David Bowie’s 6 Most Existential Songs

David Bowie's 6 Most Existential Songs

The world received heartbreaking news last night when we learned that legendary songwriter and artist David Bowie had passed away. The iconic creator passed away Sunday night following an 18-month battle with cancer, just two days after the release of his latest albumBlackstar.

Bowie’s massive music catalog has helped many cope with the sudden loss of one of the art world’s most iconic creators. For over 40 years, Bowie’s music has helped fans gain a greater understanding of the world and themselves. With that in mind, we’re pondering the big questions in life with David Bowie’s most existential songs.

Space Oddity

One of David Bowie’s most well-known songs, “Space Oddity” tells the tale of astronaut Major Tom as he hurtles through space on a voyage through the cosmos. Though Tom initially maintains contact with Earth via Ground Control, he eventually loses touch with them altogether, floating through the stars all alone. The song clearly touches on themes of alienation, with Major Tom trapped by himself in the depths of space, left to float through life alone. But in some ways listeners get the sense that the beauty of space and the view of the planet Earth is comforting to the stranded astronaut, ultimately questioning the notion of a “lonely” or solitary life.

The Man Who Sold the World

The title track off of David Bowie’s third album tells the story of a man who mysteriously meets his doppelgänger, pushing him to examine his own existence. Bowie even adopts different singing styles to play the main character and his mirror, “the Man who Sold the World.” Like many of Bowie’s compositions, the song touches on themes of alienation and societal outcasts. But this time, it also references the duality of human nature and the notion of multiple personalities. Depending on the day, you might act like your usual self or morph into your own version of “The Man Who Sold the World.”


David Bowie’s mega-hit “Changes” might seem like simple, light pop, but it’s super catchy composition hides a deceptively meaningful song. The lyrics can be read as a direct reference to Bowie’s chameleonic career. “Time may change me/but I can’t trace time,” sings Bowie, showing that while he might change from year to year, in the end that’s of little importance. Instead, what’s more meaningful is what you’re doing with your life and how you’re impacting people in the present.


Another classic Bowie track, “Starman” from the singer’s iconic 1972 album The Rise and Fall of Ziggy Stardust and the Spiders from Mars, foretells the coming of an almighty alien known as Starman, bringing a message of hope to the world. The song has a clear religious undercurrent, with Starman’s coming serving as a representation of the Second Coming of Jesus Christ. Singing as Ziggy Stardust, Bowie professes the power of Starman, but ultimately it’s up to the listener to ponder the message of the extraterrestrial deity.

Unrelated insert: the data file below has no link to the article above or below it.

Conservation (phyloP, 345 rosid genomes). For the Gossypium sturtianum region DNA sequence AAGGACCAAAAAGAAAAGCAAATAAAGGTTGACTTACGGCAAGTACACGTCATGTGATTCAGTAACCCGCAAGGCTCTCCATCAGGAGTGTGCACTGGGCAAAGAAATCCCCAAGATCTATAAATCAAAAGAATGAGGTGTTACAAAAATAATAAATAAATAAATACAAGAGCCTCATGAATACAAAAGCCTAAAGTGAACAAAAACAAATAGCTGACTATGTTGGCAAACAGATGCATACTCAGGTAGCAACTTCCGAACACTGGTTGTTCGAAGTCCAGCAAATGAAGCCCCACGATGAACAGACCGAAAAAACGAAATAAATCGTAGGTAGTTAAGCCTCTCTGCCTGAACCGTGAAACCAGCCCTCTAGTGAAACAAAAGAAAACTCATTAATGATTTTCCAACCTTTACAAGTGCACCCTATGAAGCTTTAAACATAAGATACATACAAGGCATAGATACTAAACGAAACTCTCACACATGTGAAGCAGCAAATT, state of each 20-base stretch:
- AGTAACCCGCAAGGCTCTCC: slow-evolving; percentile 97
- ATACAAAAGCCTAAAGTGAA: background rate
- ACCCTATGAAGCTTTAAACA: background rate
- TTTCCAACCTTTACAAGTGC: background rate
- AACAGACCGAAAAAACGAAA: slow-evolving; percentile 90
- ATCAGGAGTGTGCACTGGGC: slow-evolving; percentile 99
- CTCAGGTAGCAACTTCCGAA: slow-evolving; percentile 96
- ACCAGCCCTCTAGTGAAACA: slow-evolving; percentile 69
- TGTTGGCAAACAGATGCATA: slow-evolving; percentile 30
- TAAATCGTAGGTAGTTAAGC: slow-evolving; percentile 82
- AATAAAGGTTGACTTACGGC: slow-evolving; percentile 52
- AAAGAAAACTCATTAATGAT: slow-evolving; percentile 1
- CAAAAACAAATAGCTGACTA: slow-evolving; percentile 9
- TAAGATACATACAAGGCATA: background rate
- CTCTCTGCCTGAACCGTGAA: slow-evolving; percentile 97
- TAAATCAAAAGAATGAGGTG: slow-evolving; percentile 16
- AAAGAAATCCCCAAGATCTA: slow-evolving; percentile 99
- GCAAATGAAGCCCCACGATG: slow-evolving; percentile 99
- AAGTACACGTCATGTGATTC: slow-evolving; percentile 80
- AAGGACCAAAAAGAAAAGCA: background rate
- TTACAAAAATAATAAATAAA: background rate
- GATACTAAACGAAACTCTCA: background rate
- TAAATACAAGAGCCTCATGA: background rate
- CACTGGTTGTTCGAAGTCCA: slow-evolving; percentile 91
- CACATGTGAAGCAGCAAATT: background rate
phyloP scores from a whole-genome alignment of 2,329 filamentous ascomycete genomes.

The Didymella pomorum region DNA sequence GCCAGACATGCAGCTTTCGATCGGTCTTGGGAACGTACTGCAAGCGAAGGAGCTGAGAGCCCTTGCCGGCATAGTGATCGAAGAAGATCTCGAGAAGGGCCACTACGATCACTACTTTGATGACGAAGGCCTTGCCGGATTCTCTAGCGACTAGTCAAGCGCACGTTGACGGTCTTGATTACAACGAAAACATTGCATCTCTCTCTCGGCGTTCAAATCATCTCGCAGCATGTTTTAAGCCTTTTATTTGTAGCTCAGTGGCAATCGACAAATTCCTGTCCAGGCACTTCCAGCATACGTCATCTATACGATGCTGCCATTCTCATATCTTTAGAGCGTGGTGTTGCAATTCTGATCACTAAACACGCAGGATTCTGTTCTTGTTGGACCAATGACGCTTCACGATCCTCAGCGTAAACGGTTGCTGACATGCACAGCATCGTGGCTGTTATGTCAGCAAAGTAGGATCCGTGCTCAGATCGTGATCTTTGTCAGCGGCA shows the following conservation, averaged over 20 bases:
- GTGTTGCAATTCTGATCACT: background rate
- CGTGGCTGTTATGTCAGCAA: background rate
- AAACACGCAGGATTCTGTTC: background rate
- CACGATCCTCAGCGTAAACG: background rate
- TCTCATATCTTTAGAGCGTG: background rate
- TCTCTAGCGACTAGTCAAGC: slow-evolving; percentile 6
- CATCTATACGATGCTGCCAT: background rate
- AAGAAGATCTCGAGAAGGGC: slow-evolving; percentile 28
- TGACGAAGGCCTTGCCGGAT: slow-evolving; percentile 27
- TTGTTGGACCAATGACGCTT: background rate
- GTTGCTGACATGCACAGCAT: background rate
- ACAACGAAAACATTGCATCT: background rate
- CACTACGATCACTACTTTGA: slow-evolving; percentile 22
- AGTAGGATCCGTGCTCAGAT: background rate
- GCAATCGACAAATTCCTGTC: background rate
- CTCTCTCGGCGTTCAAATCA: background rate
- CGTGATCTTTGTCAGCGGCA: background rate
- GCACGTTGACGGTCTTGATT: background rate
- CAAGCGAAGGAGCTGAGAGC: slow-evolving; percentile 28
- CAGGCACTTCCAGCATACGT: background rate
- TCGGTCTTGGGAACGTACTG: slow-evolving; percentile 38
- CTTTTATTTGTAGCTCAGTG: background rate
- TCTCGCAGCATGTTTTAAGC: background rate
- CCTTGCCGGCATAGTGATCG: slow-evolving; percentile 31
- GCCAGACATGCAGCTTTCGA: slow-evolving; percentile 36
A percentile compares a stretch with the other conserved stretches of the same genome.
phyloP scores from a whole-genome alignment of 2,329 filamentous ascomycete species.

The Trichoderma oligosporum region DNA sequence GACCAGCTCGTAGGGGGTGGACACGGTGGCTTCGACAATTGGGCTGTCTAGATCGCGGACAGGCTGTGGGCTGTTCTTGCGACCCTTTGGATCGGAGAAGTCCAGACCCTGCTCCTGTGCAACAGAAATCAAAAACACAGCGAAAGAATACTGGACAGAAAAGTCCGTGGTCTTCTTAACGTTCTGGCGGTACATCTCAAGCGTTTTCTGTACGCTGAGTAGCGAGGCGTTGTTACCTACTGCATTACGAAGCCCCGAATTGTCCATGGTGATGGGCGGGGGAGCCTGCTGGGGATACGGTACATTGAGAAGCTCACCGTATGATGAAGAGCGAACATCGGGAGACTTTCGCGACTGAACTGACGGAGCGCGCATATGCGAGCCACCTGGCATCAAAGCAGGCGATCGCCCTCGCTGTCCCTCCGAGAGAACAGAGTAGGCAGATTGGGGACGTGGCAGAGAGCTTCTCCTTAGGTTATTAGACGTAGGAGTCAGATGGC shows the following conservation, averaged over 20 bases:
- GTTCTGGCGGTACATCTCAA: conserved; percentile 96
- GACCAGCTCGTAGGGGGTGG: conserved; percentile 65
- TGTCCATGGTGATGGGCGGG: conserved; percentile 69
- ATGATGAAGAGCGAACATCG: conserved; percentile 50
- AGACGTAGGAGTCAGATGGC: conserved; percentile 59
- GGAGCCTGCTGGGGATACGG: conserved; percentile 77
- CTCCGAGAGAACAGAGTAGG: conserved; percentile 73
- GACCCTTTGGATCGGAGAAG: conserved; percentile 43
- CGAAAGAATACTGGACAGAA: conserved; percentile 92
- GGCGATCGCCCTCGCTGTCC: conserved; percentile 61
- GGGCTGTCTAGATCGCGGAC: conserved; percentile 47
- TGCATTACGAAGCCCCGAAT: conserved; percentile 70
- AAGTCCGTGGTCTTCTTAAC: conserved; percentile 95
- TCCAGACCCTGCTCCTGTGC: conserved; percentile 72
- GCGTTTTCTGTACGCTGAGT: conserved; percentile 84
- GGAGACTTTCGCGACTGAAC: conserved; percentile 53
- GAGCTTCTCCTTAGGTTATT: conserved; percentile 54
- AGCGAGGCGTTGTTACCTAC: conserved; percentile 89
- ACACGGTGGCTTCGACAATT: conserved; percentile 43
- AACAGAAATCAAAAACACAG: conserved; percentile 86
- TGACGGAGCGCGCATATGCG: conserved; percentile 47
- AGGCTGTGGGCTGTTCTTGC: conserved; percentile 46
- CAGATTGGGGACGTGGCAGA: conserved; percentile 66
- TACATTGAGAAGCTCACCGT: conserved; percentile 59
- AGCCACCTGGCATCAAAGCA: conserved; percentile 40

Slow Burn

Few of Bowie’s songs confront existential questions of life quite as directly as “Slow Burn” from his 2002 album Heathen. The song serves as Bowie’s direct questioning of life, with the lyrics repeatedly asking what’s the point of existence at all when there are so many problems in the world. “There’s fear overhead /There’s fear overground /Slow Burn,” sings Bowie, with the “Slow Burn” representing the endless turning of time until the bitter end of humanity. The question is a daunting one, and while Bowie’s song doesn’t have a direct answer it works to push listeners to consider their own lot in life and how they might turn the tides on the negative “Slow Burn” we all face on a daily basis.


Bowie was constantly changing his sound and experimenting with styles, clearly evidenced on his most recent release, Blackstar. The album, which dropped just two days before Bowie’s death, features some of the artist’s most surreal, experimental tracks. “Lazarus” is a perfect example of that, with dreamy saxophone and synthesizer overtones accompanying Bowie’s emotional lyrics. “I’ll be free, just like that bluebird,” sings Bowie, which seems like a knowing reference to the singer’s passing. The video, which features Bowie in a hospital bed singing to the heavens, almost feels like Bowie’s last gift to his fans. With “Lazarus,” Bowie gave the world one last glimpse into the beyond, reflecting on the meaning of death and its power over life.

Do you have a favorite David Bowie song we missed on our list? Let us know in the comments below.

  • Louise Reeves

    Watch the video for Black Star. It begins with the implied death of Major Tom and the lyrics speak of what happens after death. It is a strangely composed video but very telling and extremely sad. Otherwise, I have too many to list.